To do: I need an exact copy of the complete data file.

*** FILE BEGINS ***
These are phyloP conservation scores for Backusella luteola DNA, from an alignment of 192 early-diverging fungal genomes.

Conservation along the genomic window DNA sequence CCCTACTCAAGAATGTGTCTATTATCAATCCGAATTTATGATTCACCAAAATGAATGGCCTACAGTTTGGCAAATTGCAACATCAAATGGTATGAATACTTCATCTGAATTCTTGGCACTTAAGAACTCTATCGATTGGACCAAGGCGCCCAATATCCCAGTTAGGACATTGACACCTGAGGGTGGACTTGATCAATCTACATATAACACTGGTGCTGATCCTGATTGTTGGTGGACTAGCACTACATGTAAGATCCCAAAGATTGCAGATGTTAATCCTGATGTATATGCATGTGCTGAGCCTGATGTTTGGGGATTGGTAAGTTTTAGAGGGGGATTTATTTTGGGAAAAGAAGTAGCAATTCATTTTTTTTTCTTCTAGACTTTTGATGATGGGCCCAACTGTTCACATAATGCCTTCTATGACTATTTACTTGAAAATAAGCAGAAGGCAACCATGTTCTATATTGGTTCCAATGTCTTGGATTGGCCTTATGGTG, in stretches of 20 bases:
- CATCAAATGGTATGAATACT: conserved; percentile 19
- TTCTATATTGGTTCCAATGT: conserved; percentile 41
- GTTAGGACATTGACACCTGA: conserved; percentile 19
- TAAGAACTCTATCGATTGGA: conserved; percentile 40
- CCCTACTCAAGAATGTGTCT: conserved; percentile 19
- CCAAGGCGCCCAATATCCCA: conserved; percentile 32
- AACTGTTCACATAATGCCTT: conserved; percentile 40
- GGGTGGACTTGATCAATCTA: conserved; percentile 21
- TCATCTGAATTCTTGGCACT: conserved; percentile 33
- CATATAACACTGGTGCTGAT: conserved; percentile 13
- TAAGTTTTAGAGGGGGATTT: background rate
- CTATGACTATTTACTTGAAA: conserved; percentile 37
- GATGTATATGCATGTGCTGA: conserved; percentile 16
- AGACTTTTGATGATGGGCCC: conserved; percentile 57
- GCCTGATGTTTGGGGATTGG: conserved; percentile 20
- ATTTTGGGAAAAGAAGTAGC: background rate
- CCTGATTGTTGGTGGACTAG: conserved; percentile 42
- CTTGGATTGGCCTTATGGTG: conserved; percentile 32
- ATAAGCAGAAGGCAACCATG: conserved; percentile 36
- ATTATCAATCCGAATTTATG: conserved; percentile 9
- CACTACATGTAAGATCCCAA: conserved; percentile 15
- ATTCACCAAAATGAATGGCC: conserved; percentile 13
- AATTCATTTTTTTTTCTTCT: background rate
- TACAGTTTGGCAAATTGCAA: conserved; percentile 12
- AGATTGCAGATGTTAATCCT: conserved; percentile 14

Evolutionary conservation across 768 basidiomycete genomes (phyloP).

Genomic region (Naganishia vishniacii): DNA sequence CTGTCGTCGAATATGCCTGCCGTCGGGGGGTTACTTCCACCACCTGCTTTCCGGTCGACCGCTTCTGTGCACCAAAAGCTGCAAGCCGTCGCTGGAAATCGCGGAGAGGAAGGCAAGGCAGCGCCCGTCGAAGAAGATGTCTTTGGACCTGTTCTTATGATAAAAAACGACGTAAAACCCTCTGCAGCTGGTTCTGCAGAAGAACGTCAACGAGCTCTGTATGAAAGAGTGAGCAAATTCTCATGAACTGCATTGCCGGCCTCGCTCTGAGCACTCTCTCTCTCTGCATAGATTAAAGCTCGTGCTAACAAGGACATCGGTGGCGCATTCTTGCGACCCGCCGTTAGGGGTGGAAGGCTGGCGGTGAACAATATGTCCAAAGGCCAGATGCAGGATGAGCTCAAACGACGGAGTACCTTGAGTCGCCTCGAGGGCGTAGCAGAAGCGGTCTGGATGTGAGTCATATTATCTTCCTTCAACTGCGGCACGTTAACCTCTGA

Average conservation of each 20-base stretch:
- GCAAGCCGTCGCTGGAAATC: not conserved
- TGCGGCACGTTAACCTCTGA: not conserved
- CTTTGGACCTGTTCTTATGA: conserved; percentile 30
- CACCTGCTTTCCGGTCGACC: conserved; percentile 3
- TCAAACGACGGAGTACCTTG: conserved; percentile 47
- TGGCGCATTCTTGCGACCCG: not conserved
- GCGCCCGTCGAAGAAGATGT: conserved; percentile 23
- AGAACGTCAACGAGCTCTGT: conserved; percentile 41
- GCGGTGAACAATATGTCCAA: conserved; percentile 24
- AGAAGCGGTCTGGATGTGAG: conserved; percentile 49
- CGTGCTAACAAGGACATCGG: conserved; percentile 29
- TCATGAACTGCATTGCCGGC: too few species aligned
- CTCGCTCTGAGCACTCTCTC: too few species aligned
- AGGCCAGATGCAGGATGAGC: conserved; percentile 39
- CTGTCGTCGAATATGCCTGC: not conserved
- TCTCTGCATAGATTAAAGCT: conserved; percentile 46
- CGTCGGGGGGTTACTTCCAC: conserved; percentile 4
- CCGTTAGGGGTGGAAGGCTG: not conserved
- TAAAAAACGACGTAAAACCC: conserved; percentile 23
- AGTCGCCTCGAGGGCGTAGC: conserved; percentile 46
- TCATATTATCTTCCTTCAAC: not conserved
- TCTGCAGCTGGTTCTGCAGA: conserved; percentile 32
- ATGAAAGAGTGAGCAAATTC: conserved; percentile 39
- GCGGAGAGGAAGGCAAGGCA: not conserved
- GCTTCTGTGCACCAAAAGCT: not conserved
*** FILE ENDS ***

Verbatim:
These are phyloP conservation scores for Backusella luteola DNA, from an alignment of 192 early-diverging fungal genomes.

Conservation along the genomic window DNA sequence CCCTACTCAAGAATGTGTCTATTATCAATCCGAATTTATGATTCACCAAAATGAATGGCCTACAGTTTGGCAAATTGCAACATCAAATGGTATGAATACTTCATCTGAATTCTTGGCACTTAAGAACTCTATCGATTGGACCAAGGCGCCCAATATCCCAGTTAGGACATTGACACCTGAGGGTGGACTTGATCAATCTACATATAACACTGGTGCTGATCCTGATTGTTGGTGGACTAGCACTACATGTAAGATCCCAAAGATTGCAGATGTTAATCCTGATGTATATGCATGTGCTGAGCCTGATGTTTGGGGATTGGTAAGTTTTAGAGGGGGATTTATTTTGGGAAAAGAAGTAGCAATTCATTTTTTTTTCTTCTAGACTTTTGATGATGGGCCCAACTGTTCACATAATGCCTTCTATGACTATTTACTTGAAAATAAGCAGAAGGCAACCATGTTCTATATTGGTTCCAATGTCTTGGATTGGCCTTATGGTG, in stretches of 20 bases:
- CATCAAATGGTATGAATACT: conserved; percentile 19
- TTCTATATTGGTTCCAATGT: conserved; percentile 41
- GTTAGGACATTGACACCTGA: conserved; percentile 19
- TAAGAACTCTATCGATTGGA: conserved; percentile 40
- CCCTACTCAAGAATGTGTCT: conserved; percentile 19
- CCAAGGCGCCCAATATCCCA: conserved; percentile 32
- AACTGTTCACATAATGCCTT: conserved; percentile 40
- GGGTGGACTTGATCAATCTA: conserved; percentile 21
- TCATCTGAATTCTTGGCACT: conserved; percentile 33
- CATATAACACTGGTGCTGAT: conserved; percentile 13
- TAAGTTTTAGAGGGGGATTT: background rate
- CTATGACTATTTACTTGAAA: conserved; percentile 37
- GATGTATATGCATGTGCTGA: conserved; percentile 16
- AGACTTTTGATGATGGGCCC: conserved; percentile 57
- GCCTGATGTTTGGGGATTGG: conserved; percentile 20
- ATTTTGGGAAAAGAAGTAGC: background rate
- CCTGATTGTTGGTGGACTAG: conserved; percentile 42
- CTTGGATTGGCCTTATGGTG: conserved; percentile 32
- ATAAGCAGAAGGCAACCATG: conserved; percentile 36
- ATTATCAATCCGAATTTATG: conserved; percentile 9
- CACTACATGTAAGATCCCAA: conserved; percentile 15
- ATTCACCAAAATGAATGGCC: conserved; percentile 13
- AATTCATTTTTTTTTCTTCT: background rate
- TACAGTTTGGCAAATTGCAA: conserved; percentile 12
- AGATTGCAGATGTTAATCCT: conserved; percentile 14

Evolutionary conservation across 768 basidiomycete genomes (phyloP).

Genomic region (Naganishia vishniacii): DNA sequence CTGTCGTCGAATATGCCTGCCGTCGGGGGGTTACTTCCACCACCTGCTTTCCGGTCGACCGCTTCTGTGCACCAAAAGCTGCAAGCCGTCGCTGGAAATCGCGGAGAGGAAGGCAAGGCAGCGCCCGTCGAAGAAGATGTCTTTGGACCTGTTCTTATGATAAAAAACGACGTAAAACCCTCTGCAGCTGGTTCTGCAGAAGAACGTCAACGAGCTCTGTATGAAAGAGTGAGCAAATTCTCATGAACTGCATTGCCGGCCTCGCTCTGAGCACTCTCTCTCTCTGCATAGATTAAAGCTCGTGCTAACAAGGACATCGGTGGCGCATTCTTGCGACCCGCCGTTAGGGGTGGAAGGCTGGCGGTGAACAATATGTCCAAAGGCCAGATGCAGGATGAGCTCAAACGACGGAGTACCTTGAGTCGCCTCGAGGGCGTAGCAGAAGCGGTCTGGATGTGAGTCATATTATCTTCCTTCAACTGCGGCACGTTAACCTCTGA

Average conservation of each 20-base stretch:
- GCAAGCCGTCGCTGGAAATC: not conserved
- TGCGGCACGTTAACCTCTGA: not conserved
- CTTTGGACCTGTTCTTATGA: conserved; percentile 30
- CACCTGCTTTCCGGTCGACC: conserved; percentile 3
- TCAAACGACGGAGTACCTTG: conserved; percentile 47
- TGGCGCATTCTTGCGACCCG: not conserved
- GCGCCCGTCGAAGAAGATGT: conserved; percentile 23
- AGAACGTCAACGAGCTCTGT: conserved; percentile 41
- GCGGTGAACAATATGTCCAA: conserved; percentile 24
- AGAAGCGGTCTGGATGTGAG: conserved; percentile 49
- CGTGCTAACAAGGACATCGG: conserved; percentile 29
- TCATGAACTGCATTGCCGGC: too few species aligned
- CTCGCTCTGAGCACTCTCTC: too few species aligned
- AGGCCAGATGCAGGATGAGC: conserved; percentile 39
- CTGTCGTCGAATATGCCTGC: not conserved
- TCTCTGCATAGATTAAAGCT: conserved; percentile 46
- CGTCGGGGGGTTACTTCCAC: conserved; percentile 4
- CCGTTAGGGGTGGAAGGCTG: not conserved
- TAAAAAACGACGTAAAACCC: conserved; percentile 23
- AGTCGCCTCGAGGGCGTAGC: conserved; percentile 46
- TCATATTATCTTCCTTCAAC: not conserved
- TCTGCAGCTGGTTCTGCAGA: conserved; percentile 32
- ATGAAAGAGTGAGCAAATTC: conserved; percentile 39
- GCGGAGAGGAAGGCAAGGCA: not conserved
- GCTTCTGTGCACCAAAAGCT: not conserved